Before taking a job as Federal Bureau of Investigation (FBI) correspondent in 2007 at National Public Radio (NPR), Temple-Raston took a two-year sabbatical during which time she wrote two books, learned Arabic, and completed a master's at Columbia University's School of Journalism. One of the two books written during this time is In Defense of Our America: The Fight for Civil Liberties in the Age of Terror, which she wrote with Anthony D. Romero, the executive director of the American Civil Liberties Union (ACLU), the oldest non-governmental organization in the United States dedicated to upholding civil liberties and human rights. The book recounts several different tales of Americans' struggles for liberty and fairness since 9/11, including the story of John Walker Lindh, an American who was captured during the 2001 invasion of Afghanistan while serving as a soldier for the Taliban. "This cautionary tale of humanitarian missteps and misdeeds makes for timely—and timeless—reading," wrote Carol Haggas in a review of the book for Booklist. A critic for Levellers remarked, "I read many books on politics, but few which move me to tears. I also read very few political books that, instead of having a dry pedantic tone, read like a fast-paced, contemporary adventure novel. In both instances, this is one of the few exceptions…. I expected it to be a good book; I did not expect it to be the gripping tour de force that it is."
The second book that Temple-Raston completed during her two-year sabbatical is The Jihad Next Door: The Lackawanna Six and Rough Justice in an Age of Terror. It is the story of six young American-born Yemeni Muslims in Lackawanna, a suburb of Buffalo in western New York, whose lives took a turn for the worse when the FBI arrested five of them not too long after 9/11 for attending a terrorist training camp in Afghanistan. "In this breezy, well-written detective story, Temple-Raston … chronicles their journey from Lackawanna to Pakistan and Afghanistan. Once the men reach the al-Qaeda training camp, they become frightened and return to New York. Temple-Raston's main point is that the Lackawanna six were victims," Washington Post Book World critic Geneive Abdo observed. Temple-Raston "provides useful accounts of the contrasting perspectives of Americans in general and the Lackawanna Yemeni-American community," declared Curled Up with a Good Book critic Amitrajeet A. Batabyal. The author "rightly notes that circumstances in the U.S. had changed so rapidly in the aftermath of the dastardly events of 11 September 2001 that it was very difficult for the detained Yemeni-Americans to obtain not only adequate legal representation but also, more generally, a fair trial," added Batabyal. "Temple-Raston does a fair, impartial job of laying out the essential civil-rights issues here. An elegant examination of how the rules of justice have changed since 9/11," asserted a Kirkus Reviews critic.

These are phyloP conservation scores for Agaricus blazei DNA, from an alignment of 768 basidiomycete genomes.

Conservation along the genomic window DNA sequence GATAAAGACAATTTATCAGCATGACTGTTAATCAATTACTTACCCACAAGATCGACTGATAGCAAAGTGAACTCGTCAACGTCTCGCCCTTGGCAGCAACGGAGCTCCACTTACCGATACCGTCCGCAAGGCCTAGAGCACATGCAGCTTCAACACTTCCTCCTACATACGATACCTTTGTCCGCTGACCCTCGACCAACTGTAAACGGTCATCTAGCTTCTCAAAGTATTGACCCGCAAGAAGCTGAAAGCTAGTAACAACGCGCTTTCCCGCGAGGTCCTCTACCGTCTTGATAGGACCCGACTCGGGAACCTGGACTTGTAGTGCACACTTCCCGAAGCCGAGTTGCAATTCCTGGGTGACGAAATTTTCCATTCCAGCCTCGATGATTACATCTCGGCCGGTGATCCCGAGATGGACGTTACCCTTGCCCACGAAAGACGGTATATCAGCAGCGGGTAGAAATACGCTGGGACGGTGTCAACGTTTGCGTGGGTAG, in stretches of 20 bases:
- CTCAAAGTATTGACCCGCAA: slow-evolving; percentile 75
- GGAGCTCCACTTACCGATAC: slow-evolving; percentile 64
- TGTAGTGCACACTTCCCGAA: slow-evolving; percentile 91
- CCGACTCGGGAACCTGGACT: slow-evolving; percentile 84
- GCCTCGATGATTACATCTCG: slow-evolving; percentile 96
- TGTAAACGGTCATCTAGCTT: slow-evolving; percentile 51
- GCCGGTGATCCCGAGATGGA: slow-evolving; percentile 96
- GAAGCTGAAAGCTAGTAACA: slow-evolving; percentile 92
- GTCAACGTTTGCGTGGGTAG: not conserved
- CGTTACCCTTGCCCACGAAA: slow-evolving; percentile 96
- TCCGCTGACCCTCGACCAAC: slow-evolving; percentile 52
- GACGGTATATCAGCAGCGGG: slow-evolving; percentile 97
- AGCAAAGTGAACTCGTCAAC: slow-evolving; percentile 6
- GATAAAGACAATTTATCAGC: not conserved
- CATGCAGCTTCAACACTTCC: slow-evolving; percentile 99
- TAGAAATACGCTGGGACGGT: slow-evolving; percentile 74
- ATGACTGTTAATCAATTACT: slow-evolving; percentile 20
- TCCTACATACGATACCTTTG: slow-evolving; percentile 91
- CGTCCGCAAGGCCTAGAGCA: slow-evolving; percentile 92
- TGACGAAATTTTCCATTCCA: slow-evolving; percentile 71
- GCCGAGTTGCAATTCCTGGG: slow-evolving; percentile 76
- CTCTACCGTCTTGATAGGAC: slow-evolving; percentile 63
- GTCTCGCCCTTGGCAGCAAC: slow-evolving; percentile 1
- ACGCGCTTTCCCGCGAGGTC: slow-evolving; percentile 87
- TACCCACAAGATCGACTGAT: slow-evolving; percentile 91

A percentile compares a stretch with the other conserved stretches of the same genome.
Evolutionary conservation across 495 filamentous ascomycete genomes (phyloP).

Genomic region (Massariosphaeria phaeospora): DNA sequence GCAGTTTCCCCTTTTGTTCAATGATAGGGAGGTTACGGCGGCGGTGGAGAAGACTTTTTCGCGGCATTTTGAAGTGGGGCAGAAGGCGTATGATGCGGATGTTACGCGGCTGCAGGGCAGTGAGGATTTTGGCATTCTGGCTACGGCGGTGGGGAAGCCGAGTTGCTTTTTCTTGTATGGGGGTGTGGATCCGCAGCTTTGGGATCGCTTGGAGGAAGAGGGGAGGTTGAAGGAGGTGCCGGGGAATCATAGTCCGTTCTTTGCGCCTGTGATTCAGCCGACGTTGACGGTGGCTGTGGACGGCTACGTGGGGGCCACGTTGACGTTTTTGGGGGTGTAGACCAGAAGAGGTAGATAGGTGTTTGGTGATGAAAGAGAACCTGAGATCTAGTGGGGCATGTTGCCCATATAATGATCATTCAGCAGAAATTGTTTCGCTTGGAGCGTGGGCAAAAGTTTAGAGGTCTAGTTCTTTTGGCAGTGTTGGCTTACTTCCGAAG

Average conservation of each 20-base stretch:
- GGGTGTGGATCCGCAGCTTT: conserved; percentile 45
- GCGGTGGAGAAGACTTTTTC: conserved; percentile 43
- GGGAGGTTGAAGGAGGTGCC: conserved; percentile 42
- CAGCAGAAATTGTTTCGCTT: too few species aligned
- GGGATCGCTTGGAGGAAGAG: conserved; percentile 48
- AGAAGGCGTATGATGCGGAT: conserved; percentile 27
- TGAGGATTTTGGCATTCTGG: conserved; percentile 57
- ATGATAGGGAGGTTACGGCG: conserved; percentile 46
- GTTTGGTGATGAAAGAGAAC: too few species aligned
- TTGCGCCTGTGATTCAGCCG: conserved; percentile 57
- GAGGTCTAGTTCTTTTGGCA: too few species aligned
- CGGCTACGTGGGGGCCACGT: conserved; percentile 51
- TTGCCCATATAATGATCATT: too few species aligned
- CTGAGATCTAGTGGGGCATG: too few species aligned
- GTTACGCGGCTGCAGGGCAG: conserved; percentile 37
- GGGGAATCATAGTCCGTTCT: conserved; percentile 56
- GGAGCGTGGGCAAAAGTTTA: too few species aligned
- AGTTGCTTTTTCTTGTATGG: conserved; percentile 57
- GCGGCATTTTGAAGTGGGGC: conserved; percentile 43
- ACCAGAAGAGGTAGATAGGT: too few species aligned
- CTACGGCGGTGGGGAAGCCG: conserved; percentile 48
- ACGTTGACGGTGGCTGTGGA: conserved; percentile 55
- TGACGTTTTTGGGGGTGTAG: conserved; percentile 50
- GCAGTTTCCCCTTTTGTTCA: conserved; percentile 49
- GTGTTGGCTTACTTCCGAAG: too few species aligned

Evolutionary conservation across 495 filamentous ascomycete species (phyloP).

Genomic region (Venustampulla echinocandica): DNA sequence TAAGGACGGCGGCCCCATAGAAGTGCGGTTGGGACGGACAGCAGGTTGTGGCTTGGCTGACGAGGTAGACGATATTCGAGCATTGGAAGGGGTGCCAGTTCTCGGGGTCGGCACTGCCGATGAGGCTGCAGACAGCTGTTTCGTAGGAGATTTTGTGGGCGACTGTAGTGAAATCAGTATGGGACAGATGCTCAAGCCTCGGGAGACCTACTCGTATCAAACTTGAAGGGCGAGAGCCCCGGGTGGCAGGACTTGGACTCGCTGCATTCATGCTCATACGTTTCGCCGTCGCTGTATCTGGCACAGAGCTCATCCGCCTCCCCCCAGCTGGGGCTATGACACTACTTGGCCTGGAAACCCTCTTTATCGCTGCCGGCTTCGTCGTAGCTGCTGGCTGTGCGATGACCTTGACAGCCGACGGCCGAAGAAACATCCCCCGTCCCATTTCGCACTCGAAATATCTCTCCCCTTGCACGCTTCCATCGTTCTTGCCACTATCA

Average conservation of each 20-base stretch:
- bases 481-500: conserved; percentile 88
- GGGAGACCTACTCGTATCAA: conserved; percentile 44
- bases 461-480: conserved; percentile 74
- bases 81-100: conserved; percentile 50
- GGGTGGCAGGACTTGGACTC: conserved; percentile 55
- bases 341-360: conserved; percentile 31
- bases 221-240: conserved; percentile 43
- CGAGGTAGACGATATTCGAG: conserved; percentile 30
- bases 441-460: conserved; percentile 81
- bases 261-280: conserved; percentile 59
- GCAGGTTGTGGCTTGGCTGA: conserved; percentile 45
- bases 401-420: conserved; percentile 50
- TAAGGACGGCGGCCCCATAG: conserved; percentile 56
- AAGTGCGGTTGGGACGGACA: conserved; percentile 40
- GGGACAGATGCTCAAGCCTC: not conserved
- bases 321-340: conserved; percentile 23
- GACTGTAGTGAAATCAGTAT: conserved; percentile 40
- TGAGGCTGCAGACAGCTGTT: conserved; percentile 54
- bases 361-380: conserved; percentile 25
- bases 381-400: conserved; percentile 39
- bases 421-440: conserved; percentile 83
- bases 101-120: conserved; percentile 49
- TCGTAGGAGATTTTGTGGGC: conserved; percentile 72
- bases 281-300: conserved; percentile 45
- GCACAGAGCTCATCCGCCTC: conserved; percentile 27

When Temple-Raston was asked by BustedHalo.com critic Rev. Astrid Joy Storm what initially sparked her interest in this story of the Lackawanna Six, she replied: "In America today, Muslims have become in a lot of ways the new blacks. There's an expression in the black community that they are ‘born suspect.’ Now Muslims are ‘born suspect.’ People who should know better will narrow their lids when they see a Muslim come on the airplane or get on the bus with a backpack. There are certain assumptions people make about Muslims in this country now, and that got me interested."
BIOGRAPHICAL AND CRITICAL SOURCES:
Book, January-February, 2002, Ruth Lopez, review of A Death in Texas: A Story of Race, Murder, and a Small Town's Struggle for Redemption, p. 76.
Booklist, December 1, 2001, Vanessa Bush, review of A Death in Texas, p. 613; February 1, 2005, Vanessa Bush, review of Justice on the Grass: Three Rwandan Journalists, Their Trial for War Crimes, and a Nation's Quest for Redemption, p. 936; May 15, 2007, Carol Haggas, review of In Defense of Our America: The Fight for Civil Liberties in the Age of Terror, p. 8; September 1, 2007, Donna Seaman, review of The Jihad Next Door: The Lackawanna Six and Rough Justice in an Age of Terror, p. 28.
Kirkus Reviews, October 15, 2001, review of A Death in Texas, p. 1473; August 1, 2007, review of The Jihad Next Door.
Library Journal, November 15, 2001, Deirdre Root, review of A Death in Texas, p. 85.
Publishers Weekly, October 22, 2001, review of A Death in Texas, p. 60; January 31, 2005, review of Justice on the Grass, p. 56.
Trial, November, 2005, Sara Hoffman Jurand, review of Justice on the Grass, p. 74.
Washington Post Book World, January 30, 2008, Geneive Abdo, review of The Jihad Next Door.
BustedHalo.com,http://www.bustedhalo.com/ (September 4, 2008), Rev. Astrid Joy Storm, interview with Dina Temple-Raston and review of The Jihad Next Door.
Curled Up with a Good Book,http://www.curledup.com/ (September 4, 2008), Amitrajeet A. Batabyal, review of The Jihad Next Door.
Levellers,http://levellers.wordpress.com/ (October 1, 2007), review of In Defense of Our America.
National Public Radio Web site,http://www.npr.org/ (September 4, 2008), biographical information on Dina Temple-Raston.